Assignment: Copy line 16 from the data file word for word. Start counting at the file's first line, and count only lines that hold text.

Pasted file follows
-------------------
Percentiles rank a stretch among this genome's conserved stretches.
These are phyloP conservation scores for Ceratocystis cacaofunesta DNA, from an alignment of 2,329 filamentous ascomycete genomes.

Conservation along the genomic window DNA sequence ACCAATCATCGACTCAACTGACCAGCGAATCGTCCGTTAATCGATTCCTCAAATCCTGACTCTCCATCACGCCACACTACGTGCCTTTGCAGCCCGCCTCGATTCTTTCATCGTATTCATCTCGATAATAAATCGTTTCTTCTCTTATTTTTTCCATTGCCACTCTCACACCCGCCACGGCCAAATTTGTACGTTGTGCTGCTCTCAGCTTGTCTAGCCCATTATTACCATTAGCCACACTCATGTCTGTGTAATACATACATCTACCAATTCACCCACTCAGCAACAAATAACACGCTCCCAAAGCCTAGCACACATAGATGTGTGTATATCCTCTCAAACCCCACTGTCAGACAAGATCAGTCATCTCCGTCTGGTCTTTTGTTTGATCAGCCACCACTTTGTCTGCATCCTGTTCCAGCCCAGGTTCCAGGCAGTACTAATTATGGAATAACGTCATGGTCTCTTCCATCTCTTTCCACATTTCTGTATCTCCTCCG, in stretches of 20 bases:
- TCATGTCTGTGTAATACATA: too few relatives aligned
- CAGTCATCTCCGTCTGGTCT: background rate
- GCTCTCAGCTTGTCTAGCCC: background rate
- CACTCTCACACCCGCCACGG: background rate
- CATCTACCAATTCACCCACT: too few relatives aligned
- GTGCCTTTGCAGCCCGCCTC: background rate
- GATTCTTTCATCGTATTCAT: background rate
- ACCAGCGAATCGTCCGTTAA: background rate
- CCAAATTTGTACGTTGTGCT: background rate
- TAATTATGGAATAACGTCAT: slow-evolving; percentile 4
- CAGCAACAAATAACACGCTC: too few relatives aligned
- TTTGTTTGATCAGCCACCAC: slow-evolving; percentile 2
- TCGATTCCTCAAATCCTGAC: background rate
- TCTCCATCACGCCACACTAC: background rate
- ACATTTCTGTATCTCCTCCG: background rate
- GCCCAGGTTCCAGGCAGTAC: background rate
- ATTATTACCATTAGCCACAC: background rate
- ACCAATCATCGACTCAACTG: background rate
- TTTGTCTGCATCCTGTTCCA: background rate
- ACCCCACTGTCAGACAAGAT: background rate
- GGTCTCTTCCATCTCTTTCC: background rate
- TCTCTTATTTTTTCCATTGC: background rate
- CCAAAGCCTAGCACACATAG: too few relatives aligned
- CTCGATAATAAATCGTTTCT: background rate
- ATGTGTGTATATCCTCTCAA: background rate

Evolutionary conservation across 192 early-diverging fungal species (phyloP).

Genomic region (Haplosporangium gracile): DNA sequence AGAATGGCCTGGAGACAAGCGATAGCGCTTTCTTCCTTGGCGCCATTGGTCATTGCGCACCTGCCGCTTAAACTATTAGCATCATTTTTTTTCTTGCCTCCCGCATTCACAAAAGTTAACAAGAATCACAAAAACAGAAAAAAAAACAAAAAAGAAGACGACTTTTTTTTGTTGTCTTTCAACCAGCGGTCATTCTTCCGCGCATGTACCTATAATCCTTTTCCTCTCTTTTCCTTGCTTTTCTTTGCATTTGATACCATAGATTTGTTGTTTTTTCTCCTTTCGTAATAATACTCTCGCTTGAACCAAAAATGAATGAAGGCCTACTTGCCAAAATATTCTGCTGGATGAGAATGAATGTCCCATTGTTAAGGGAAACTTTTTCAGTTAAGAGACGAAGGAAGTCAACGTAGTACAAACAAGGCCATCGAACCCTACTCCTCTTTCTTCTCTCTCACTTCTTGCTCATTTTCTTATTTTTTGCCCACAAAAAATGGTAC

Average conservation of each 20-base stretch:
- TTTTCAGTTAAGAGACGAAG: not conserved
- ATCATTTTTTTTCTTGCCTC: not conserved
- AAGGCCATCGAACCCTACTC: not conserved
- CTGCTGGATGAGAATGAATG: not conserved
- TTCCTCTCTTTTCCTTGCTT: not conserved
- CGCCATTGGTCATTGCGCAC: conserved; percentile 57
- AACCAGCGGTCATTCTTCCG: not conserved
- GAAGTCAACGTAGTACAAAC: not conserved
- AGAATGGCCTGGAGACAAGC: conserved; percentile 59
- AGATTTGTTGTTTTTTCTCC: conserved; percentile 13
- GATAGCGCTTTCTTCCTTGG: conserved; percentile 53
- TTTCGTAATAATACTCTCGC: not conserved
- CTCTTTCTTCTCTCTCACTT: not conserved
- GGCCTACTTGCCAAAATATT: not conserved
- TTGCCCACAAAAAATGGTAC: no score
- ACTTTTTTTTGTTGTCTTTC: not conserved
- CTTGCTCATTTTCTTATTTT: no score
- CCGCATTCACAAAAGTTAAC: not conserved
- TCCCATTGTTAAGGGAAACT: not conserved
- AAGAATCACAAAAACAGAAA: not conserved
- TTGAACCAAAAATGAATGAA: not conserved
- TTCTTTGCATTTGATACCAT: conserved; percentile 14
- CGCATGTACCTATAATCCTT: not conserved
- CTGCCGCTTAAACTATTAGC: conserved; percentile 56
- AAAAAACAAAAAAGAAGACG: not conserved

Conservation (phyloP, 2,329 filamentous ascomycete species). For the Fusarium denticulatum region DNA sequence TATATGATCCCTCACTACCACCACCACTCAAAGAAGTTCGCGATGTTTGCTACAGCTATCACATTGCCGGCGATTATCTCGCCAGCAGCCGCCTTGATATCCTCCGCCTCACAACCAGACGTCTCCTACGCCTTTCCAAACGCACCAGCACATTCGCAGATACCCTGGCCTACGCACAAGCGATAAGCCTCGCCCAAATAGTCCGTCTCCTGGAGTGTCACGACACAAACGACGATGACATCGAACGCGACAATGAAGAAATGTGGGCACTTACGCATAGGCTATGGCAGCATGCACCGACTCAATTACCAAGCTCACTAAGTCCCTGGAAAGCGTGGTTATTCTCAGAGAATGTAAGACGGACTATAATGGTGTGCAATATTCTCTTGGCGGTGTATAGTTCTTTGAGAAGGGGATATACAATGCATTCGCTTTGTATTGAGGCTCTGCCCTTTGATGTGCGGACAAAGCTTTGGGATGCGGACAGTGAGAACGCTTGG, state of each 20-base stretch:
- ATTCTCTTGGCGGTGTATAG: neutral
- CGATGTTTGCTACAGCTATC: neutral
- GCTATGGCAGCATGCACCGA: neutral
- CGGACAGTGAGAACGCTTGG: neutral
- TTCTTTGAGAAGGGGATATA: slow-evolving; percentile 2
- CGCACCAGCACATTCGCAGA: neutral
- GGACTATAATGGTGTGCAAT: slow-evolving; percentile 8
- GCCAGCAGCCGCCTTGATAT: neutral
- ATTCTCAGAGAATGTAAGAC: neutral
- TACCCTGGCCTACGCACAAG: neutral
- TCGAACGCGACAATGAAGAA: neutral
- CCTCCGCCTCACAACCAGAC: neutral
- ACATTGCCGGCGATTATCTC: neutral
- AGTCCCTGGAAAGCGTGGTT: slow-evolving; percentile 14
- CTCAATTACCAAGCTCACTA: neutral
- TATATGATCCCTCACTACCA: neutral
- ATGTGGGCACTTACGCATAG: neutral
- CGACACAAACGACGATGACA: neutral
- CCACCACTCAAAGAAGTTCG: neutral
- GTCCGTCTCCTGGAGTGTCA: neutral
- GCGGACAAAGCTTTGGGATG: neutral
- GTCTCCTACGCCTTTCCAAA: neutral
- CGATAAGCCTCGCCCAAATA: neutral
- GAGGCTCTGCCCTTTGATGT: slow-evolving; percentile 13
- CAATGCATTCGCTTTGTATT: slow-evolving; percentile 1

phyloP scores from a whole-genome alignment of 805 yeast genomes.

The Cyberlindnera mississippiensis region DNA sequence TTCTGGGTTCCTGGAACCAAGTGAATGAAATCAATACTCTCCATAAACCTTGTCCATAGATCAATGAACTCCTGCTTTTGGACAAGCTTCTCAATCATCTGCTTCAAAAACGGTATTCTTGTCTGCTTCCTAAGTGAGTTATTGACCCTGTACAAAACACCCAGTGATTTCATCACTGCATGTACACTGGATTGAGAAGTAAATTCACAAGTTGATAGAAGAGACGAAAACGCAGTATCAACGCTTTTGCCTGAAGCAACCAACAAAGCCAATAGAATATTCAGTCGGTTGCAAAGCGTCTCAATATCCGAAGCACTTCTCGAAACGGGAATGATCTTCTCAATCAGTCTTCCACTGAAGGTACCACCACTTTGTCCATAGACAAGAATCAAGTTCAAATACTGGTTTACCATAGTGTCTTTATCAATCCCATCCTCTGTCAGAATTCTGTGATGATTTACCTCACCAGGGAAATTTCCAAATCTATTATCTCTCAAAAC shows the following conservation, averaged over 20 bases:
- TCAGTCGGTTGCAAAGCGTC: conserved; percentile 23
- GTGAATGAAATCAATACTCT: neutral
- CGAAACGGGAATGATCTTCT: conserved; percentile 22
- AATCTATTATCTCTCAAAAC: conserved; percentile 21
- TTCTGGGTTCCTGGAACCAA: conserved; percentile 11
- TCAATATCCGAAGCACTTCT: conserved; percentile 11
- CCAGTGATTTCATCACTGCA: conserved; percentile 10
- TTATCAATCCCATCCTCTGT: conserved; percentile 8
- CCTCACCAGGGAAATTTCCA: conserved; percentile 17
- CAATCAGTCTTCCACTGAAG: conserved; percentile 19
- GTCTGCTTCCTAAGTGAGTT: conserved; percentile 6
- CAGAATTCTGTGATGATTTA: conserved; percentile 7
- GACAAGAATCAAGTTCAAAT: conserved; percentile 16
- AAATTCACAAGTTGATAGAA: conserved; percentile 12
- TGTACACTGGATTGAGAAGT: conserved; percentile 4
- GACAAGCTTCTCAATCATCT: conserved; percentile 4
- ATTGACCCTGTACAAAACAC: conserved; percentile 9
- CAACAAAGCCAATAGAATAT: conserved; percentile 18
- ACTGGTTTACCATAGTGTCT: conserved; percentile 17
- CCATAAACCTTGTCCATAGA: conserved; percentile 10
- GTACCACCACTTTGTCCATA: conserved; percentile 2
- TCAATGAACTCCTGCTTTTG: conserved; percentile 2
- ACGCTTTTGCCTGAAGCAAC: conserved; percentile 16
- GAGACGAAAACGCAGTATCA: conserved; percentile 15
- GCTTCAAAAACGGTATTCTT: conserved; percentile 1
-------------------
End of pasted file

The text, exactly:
- TCGATTCCTCAAATCCTGAC: background rate